During its first five years, the international registration is dependent on the basic home or original application or registration. If the basic application or registration is amended in any way, so is the international registration and all of the extensions to designated countries. If the basic application or registration fails, is withdrawn or cancelled, so is the international registration and all of its extensions. However, there is a three month window in which the trademark owner has the right to transform the failed international registration into national applications or registrations in the designated countries, all of which will retain the original filing date and any priority claimed. The resulting national applications are subject to a further examination under the national laws or rules pertaining to the country concerned, and the payment of a further national fee. However, after the expiry of the five year term after application, the international registration becomes independent of the basic application or registration.
Because of this dependency, a U.S. trademark owner must consider the required level of specificity of the USPTO in describing the goods and services. If the identification in the basic application is amended to a narrower, more definite statement, the identifications in all of the designated countries will also be so amended. Thus, broader protection may be available by filing national applications.
If an international registration is not refused by the national office of a designated country, the protection of the mark is the same as if the mark had been registered directly with the national office as of the date of the international registration. The International Bureau of WIPO does not examine the application on absolute or relative grounds, for substantive matters such as distinctiveness or prior rights. It requires compliance with only minimum formalities before notifying the international registration to each national office designated by the applicant. If the applicant files within six months of the basic application, a timely request for Paris Convention priority may be made. No further certification is necessary to establish a priority filing date in designated countries.
The date of the international registration will be the date of filing the basic application at the national office of origin, provided that the application is received, without a deficiency, by the International Bureau within 2 months of the filing date.
Otherwise, the date will be the date when the last of any missing elements reach the International Bureau. The applicant thus must rely on the efficiency of the national office of origin to timely forward the application, or risk loss of time or even loss of convention priority. This is why the USPTO likely will mandate electronic filing of Madrid applications. It facilitates transfer of the application and fees to WIPO.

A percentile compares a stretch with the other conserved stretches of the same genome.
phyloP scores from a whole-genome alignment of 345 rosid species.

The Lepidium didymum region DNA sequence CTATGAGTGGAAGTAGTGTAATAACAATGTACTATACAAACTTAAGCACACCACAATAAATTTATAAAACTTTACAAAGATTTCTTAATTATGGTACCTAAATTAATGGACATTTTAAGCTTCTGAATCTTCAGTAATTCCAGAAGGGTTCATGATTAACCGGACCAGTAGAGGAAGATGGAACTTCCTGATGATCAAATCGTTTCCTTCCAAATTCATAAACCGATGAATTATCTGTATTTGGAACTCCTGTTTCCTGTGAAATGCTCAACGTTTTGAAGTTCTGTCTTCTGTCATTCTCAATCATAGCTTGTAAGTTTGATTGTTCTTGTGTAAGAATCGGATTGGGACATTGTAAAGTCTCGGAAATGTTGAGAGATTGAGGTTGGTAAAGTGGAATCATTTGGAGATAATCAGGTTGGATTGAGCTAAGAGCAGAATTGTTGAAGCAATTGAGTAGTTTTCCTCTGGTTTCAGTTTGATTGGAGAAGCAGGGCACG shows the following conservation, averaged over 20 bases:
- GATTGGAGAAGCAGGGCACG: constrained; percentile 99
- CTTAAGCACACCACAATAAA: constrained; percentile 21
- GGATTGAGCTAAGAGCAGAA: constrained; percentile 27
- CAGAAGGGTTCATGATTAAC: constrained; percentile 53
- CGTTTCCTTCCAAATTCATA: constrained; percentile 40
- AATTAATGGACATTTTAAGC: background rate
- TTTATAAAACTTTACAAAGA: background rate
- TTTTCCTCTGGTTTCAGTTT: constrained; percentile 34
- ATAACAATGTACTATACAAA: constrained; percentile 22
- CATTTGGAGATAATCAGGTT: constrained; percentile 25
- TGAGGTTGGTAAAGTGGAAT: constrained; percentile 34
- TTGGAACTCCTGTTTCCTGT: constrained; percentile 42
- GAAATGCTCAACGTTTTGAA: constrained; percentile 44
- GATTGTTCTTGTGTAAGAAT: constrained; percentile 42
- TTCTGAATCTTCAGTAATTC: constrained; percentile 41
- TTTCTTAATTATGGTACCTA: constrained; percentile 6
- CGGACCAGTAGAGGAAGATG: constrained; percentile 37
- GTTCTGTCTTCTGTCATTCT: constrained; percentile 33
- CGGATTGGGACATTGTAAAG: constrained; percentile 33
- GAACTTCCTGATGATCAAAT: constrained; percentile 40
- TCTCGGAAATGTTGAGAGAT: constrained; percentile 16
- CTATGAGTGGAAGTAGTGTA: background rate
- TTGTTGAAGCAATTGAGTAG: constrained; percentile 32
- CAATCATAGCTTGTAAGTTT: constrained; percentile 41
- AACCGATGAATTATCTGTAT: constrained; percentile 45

Note that it will become prudent for those conducting clearance searches in the U.S. to include the trademark records on the WIPO database. This may alert the potential applicant to possible conflicting marks bearing earlier filing dates, or priority filing dates, that have not yet been notified to the USPTO and entered into the USPTO database.
Another time limit the USPTO will have to meet is the 18 months from the date on which a notification of a request for extension is sent by WIPO to examine the application and notify WIPO of a refusal of protection, whether based on examination or the filing of an opposition. Indeed, the USPTO must notify WIPO of the possibility of an opposition within the 18 month term and must provide a statement of all of the grounds within 7 months of the beginning of the opposition period, or within one month of the end of the opposition period, whichever is earlier. (This indicates a change in the current extension practice before the Trademark Trial and Appeal Board.) No additional grounds of refusal may be notified to WIPO after the expiration of the noted time periods. In other words, if no notifications are made within the time periods, the USPTO loses the right to reject the application.
One final consideration, there is no provision allowing for the change of the form of the mark in a Madrid application or registration. Both during prosecution and at the time of renewal, the mark is to remain the same as in the basic application. Thus, if one is in an industry where it is expected that the mark will change over time, taking advantage of the Madrid process may not be appropriate.
The Madrid Protocol provides an effective and well-established means of obtaining multiple foreign trademark registrations at less cost. Understanding the system and its limitations, however, is crucial to developing the best strategy for the international registration of important marks.
1. A Partner in the firm of Oblon, Spivak, McClelland, Maier & Neustadt, P.C., Arlington, Virginia.
2. A list of the Contracting Parties to the Madrid Agreement and the Madrid Protocol as of July 15, 2002 may be viewed at www.wipo.org/treaties/documents/english/word/g-mdrd-m.doc.